> The broader issue is that the webpages contain a lot of extraneous
> content, including navigation, headers, and footers. There are APIs and
> tools out there to parse webpages and extract the main content
> (Boilerpipe, Goose Extractor, Mercury Web Parser...). Haven't been that
> successful with them, yet. People have suggested Portia for a code-free
> approach, but that actually sounds quite involved. Others advise me to
> learn to do it in Python and/or through XPath (VT support would probably
> help, then). But it's a bit hard to locate the first step in
> self-training for this (my minimal Python skills mostly have to do with
> Raspberry Pi and musicking).
>
> We might actually skip this whole microproject, if it requires too much
> effort. Just thought it could be a neat opportunity to bring DH (and
> humanism) to our work.
>
> So any insight would be greatly appreciated.
>
> Thanks!
>
> --
> Alex Enkerli
> Learning Pathways Strategist, Global Cybersecurity Resource, Carleton
> University
> Part-Time Professor, School of Sociological and Anthropological Studies,
> University of Ottawa


--[2]------------------------------------------------------------------------
        Date: Fri, 15 Dec 2017 12:28:43 +0000
        From: Susan Brown <sbrown at uoguelph.ca>
        Subject: Re:  31.466 extracting text from websites for analysis?
        In-Reply-To: <20171215062703.CD104872A at s16382816.onlinehome-server.info>


Dear Alex,

It sounds like a really interesting project. In addition to looking at Voyant, you might also want to take a look at the technical approaches that Ian Milligan and his collaborators have been taking with web archives, particularly his work that involves looking at the websites of political organizations. Their current project is here: https://uwaterloo.ca/web-archive-group/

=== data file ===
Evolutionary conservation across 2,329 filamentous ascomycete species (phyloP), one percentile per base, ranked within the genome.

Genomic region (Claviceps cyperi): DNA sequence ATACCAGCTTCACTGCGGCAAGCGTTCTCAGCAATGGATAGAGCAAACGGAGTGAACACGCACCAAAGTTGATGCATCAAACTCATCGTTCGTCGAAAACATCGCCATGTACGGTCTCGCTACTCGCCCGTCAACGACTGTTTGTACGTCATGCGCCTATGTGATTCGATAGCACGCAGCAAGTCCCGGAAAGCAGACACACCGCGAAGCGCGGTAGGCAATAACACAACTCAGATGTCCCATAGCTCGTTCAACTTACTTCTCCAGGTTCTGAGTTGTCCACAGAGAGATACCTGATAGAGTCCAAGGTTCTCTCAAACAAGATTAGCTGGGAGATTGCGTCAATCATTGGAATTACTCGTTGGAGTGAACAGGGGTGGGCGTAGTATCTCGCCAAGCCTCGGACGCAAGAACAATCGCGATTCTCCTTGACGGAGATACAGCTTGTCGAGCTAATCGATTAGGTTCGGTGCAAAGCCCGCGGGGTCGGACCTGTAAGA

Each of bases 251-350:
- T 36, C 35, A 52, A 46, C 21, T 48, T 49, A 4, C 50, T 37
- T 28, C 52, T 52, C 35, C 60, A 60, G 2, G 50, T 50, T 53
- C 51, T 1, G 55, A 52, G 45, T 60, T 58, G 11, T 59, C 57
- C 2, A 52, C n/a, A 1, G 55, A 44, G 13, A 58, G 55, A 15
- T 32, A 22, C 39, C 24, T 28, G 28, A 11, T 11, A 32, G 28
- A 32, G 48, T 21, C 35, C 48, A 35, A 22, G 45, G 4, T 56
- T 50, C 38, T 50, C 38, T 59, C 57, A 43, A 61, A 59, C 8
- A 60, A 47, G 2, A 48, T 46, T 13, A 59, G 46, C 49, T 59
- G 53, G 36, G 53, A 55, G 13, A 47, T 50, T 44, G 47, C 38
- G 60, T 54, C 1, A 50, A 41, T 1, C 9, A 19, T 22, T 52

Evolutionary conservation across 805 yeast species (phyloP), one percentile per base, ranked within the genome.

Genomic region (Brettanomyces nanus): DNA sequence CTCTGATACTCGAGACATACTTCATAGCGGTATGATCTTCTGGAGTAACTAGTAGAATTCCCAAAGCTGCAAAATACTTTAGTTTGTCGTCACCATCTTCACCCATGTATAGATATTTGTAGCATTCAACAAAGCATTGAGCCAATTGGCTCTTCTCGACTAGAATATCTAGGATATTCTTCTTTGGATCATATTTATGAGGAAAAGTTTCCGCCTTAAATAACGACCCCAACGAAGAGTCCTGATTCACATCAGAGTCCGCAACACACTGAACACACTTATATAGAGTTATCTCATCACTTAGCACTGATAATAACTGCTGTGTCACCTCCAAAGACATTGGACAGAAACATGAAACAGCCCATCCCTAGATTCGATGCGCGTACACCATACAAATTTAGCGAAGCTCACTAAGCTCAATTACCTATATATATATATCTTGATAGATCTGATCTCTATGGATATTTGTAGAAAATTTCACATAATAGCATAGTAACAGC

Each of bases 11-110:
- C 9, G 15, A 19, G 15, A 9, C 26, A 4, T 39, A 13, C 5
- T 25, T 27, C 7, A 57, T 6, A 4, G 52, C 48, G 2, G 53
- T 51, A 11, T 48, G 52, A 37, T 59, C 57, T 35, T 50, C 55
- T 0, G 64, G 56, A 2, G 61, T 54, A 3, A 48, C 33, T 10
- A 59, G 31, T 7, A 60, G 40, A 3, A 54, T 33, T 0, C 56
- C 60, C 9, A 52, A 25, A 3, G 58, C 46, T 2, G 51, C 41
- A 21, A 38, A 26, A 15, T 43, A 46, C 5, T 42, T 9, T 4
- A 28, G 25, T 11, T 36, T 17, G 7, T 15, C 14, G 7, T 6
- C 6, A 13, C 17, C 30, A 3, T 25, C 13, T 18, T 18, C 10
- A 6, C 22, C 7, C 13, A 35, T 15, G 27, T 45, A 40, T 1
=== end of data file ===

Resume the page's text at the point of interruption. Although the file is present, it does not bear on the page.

All the best,
Susan


_____________________
Susan Brown
Canada Research Chair in Collaborative Digital Scholarship
Director, Orlando Project; Project Leader, Canadian Writing Research Collaboratory
President, Canadian Society for Digital Humanities/Société canadienne des humanités numériques

Professor                                             Visiting Professor
School of English and Theatre Studies    English and Film Studies
University of Guelph                             University of Alberta
Guelph, Ontario N1G 2W1 Canada           Edmonton, Alberta T6G 2E5
519-824-4120 x53266 (office)             780-492-7803
sbrown at uoguelph.ca<mailto:sbrown at uoguelph.ca>                       susan.brown at ualberta.ca<mailto:susan.brown at ualberta.ca>
http://orlando.cambridge.org  http://www.ualberta.ca/ORLANDO   http://www.cwrc.ca


--[3]------------------------------------------------------------------------
        Date: Fri, 15 Dec 2017 16:08:28 +0000
        From: "Huskey, Samuel J." <huskey at ou.edu>
        Subject: Re: 31.466 extracting text from websites for analysis?
        In-Reply-To: <mailman.13.1513335607.17182.humanist at lists.digitalhumanities.org>


I have had some success extracting texts using the Beautiful Soup module in Python. It will allow you extract just the text without any HTML elements or extraneous code. Even with minimal Python skills, you can get a lot out of Beautiful Soup. There are some excellent tutorials available. I found the following especially helpful:


  *   https://www.digitalocean.com/community/tutorials/how-to-scrape-web-pages-with-beautiful-soup-and-python-3
  *   https://programminghistorian.org/lessons/intro-to-beautiful-soup

I’ve used Beautiful Soup to extract text to use in an ElasticSearch application, so you should be able to use it for the visualization apps you mentioned.

—Sam

Samuel J. Huskey
Associate Professor and Chair
Department of Classics and Letters
University of Oklahoma
Norman, OK 73019-4042

(405) 325-0490